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Author Topic: To all of those who would feel oppressed in a Libertarian society...  (Read 15417 times)
qbg
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July 02, 2011, 12:29:27 AM
 #21

Don't worry -- you can still loot people -- you just have to be more subtle about it. Just find some down-on-their-luck person needing money and pay them a fraction of their worth.

You assume they'd be OK with that. You also assume there wouldn't be 50 other people clamoring to pay for their worth.
They'll probably be more okay with that than starving to death, or stealing and being hunted down. As for your competitors, you just have to make sure that you are Extracting close to the market rate. You don't have to worry too much -- your competitors will be like you and so the rate is good enough (after all, they need to make a profit), and if you do well enough in your market, you will face only a few serious competitors at worse.

Wait, which is it?
Exactly -- you take advantage of the fact that a person's market rate need not be what they can make for you.
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myrkul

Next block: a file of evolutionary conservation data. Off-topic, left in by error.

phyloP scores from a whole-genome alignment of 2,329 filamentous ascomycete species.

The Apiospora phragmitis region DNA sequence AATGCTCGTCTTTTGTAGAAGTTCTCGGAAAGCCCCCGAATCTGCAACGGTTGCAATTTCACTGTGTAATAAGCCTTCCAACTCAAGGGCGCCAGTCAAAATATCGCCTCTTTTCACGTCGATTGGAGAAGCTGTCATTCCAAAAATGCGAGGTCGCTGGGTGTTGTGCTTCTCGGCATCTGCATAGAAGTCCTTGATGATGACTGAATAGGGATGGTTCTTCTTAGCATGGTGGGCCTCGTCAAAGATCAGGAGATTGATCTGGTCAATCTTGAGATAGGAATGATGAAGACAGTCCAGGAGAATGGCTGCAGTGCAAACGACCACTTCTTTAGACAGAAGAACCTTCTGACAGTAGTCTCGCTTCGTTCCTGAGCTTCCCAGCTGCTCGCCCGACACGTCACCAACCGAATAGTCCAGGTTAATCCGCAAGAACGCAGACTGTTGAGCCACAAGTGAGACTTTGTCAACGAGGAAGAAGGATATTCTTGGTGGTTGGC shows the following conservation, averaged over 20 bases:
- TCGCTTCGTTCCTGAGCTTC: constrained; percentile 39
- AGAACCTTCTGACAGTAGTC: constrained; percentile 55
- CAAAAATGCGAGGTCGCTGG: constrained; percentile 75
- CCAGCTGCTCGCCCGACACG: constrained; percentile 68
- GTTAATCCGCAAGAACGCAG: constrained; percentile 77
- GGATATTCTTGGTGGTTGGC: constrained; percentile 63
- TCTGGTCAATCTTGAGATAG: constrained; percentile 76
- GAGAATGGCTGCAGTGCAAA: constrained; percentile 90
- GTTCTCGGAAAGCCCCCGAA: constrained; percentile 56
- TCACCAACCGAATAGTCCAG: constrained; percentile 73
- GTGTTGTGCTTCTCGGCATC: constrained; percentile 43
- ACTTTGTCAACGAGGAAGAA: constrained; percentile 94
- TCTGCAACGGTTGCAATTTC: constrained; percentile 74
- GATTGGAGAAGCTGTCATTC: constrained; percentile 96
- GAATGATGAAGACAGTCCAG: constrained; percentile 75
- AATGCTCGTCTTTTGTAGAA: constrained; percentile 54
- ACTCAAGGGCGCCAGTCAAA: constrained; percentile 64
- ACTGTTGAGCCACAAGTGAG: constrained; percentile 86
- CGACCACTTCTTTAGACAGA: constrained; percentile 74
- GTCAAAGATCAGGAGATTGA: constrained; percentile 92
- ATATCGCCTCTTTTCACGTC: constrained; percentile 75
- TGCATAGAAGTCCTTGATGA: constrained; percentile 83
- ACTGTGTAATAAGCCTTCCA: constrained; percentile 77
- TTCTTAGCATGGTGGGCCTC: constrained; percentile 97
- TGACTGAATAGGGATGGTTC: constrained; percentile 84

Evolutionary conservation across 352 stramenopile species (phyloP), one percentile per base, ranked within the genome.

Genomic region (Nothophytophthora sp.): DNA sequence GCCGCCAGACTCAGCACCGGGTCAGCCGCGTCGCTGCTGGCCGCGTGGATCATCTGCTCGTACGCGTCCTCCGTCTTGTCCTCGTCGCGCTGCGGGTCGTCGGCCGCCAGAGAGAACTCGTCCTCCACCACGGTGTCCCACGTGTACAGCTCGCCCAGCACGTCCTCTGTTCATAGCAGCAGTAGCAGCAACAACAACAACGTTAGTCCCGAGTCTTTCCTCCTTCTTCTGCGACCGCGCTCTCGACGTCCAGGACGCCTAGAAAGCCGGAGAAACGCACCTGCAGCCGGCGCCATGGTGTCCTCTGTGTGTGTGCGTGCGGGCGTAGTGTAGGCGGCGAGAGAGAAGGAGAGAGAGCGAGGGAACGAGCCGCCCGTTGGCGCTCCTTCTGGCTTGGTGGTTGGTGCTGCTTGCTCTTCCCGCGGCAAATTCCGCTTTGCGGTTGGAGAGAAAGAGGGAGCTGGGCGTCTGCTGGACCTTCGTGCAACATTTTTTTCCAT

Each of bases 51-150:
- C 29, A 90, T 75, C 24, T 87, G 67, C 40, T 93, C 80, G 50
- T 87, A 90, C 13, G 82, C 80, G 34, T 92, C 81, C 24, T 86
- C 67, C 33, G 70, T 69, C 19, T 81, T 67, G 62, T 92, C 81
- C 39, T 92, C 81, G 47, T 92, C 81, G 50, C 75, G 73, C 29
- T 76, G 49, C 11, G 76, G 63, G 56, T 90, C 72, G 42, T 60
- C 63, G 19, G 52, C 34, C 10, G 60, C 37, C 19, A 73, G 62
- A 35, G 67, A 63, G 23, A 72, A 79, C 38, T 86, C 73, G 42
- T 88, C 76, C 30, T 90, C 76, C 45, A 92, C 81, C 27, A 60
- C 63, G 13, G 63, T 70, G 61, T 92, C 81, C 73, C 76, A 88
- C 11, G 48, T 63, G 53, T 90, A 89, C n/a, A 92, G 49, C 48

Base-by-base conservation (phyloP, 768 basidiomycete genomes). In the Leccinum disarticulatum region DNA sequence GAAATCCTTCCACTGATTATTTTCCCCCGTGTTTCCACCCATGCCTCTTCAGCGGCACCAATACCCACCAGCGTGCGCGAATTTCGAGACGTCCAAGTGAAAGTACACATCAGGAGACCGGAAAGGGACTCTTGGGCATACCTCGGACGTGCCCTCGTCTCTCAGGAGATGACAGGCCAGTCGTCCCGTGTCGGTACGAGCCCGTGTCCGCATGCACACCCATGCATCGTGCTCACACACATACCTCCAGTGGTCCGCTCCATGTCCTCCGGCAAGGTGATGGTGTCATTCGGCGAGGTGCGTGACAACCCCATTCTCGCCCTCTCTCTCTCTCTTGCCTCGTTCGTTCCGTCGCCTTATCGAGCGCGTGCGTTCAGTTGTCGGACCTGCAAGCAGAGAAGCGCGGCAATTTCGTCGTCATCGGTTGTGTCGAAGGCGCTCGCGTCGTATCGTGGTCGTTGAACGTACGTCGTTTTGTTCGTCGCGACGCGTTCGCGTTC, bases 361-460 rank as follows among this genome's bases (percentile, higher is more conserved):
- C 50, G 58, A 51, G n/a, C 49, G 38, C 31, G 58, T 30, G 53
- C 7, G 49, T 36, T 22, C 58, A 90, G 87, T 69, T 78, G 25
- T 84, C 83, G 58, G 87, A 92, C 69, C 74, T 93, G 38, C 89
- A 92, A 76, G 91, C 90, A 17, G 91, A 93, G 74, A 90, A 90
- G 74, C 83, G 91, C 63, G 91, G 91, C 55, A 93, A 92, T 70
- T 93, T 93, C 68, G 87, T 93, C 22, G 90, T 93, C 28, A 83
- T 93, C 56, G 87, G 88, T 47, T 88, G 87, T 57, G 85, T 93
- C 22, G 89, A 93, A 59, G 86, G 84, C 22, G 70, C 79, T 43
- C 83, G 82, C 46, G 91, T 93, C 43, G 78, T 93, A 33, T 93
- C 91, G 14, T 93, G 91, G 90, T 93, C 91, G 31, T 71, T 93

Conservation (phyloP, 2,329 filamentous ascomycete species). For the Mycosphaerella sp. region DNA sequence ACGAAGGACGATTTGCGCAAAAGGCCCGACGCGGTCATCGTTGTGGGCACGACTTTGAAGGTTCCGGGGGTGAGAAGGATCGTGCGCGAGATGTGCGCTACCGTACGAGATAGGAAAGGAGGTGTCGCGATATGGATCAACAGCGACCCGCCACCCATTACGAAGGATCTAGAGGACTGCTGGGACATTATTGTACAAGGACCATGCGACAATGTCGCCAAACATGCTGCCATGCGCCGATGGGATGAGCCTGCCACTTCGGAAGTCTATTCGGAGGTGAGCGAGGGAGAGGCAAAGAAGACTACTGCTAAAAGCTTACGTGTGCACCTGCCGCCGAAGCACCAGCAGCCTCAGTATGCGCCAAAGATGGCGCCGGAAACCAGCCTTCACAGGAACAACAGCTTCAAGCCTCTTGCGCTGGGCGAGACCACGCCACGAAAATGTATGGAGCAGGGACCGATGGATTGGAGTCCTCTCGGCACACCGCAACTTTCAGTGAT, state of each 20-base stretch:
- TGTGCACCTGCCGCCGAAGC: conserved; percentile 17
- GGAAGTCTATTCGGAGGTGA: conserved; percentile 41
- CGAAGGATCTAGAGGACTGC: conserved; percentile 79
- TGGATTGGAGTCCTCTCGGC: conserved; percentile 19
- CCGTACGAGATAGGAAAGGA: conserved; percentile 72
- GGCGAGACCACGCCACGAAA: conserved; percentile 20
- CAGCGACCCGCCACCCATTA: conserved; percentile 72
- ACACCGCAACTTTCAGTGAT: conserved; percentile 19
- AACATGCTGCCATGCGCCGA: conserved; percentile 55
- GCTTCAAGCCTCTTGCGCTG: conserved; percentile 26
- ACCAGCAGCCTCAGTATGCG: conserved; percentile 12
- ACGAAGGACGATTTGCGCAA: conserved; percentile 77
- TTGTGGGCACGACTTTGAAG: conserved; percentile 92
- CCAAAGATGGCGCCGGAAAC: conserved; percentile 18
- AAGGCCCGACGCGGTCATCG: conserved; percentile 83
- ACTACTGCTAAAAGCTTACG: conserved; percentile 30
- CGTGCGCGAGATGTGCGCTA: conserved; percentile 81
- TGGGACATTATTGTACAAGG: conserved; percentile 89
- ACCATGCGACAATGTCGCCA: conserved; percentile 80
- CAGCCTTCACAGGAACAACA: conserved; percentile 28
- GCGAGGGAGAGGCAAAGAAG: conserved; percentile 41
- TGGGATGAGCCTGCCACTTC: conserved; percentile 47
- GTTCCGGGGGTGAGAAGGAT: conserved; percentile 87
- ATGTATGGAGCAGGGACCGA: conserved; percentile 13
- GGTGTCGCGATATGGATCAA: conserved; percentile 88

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July 02, 2011, 12:35:56 AM
 #22

Exactly -- you take advantage of the fact that a person's market rate need not be what they can make for you.

Ohh.... I see your point now. Profit is evil, huh? Does the worker get no say in this equation? What about what he values his labor at?

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qbg
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July 02, 2011, 12:47:13 AM
 #23

Exactly -- you take advantage of the fact that a person's market rate need not be what they can make for you.

Ohh.... I see your point now. Profit is evil, huh? Does the worker get no say in this equation? What about what he values his labor at?
The worker gets a say in this equation. That is what makes the relationship consensual (and also what makes it subtle).